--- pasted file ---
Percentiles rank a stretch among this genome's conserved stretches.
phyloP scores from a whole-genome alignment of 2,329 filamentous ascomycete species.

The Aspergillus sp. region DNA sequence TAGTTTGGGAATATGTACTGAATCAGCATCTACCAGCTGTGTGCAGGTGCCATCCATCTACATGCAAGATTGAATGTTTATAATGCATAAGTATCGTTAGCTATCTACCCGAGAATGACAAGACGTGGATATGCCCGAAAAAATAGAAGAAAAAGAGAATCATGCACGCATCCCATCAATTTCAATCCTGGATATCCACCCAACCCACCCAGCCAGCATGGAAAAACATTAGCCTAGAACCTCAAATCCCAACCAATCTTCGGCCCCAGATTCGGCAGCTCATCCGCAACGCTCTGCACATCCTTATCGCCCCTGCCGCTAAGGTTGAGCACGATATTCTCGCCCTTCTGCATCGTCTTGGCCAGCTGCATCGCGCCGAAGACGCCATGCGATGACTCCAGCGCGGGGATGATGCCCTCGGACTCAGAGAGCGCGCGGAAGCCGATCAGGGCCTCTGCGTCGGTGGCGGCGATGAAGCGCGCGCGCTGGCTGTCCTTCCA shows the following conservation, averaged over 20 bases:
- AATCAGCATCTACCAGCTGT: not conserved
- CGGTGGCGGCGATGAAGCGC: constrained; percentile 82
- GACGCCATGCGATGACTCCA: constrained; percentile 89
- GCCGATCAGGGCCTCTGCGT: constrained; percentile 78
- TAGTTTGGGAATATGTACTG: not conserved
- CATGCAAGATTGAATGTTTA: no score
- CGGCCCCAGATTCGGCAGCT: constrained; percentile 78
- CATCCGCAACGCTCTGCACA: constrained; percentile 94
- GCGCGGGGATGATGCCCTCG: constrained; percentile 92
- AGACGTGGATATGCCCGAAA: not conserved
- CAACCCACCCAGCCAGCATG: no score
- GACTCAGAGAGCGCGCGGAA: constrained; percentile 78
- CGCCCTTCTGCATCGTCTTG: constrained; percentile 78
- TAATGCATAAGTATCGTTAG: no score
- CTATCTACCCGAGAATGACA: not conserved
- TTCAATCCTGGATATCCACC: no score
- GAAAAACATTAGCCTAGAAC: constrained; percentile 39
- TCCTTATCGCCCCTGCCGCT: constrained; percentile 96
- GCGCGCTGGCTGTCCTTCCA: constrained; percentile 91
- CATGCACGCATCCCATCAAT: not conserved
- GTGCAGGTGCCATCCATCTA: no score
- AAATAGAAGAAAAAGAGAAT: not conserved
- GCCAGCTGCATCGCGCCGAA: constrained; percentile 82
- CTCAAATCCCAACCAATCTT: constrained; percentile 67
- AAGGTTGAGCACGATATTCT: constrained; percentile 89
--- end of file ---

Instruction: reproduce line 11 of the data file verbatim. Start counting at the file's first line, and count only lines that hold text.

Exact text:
- CATCCGCAACGCTCTGCACA: constrained; percentile 94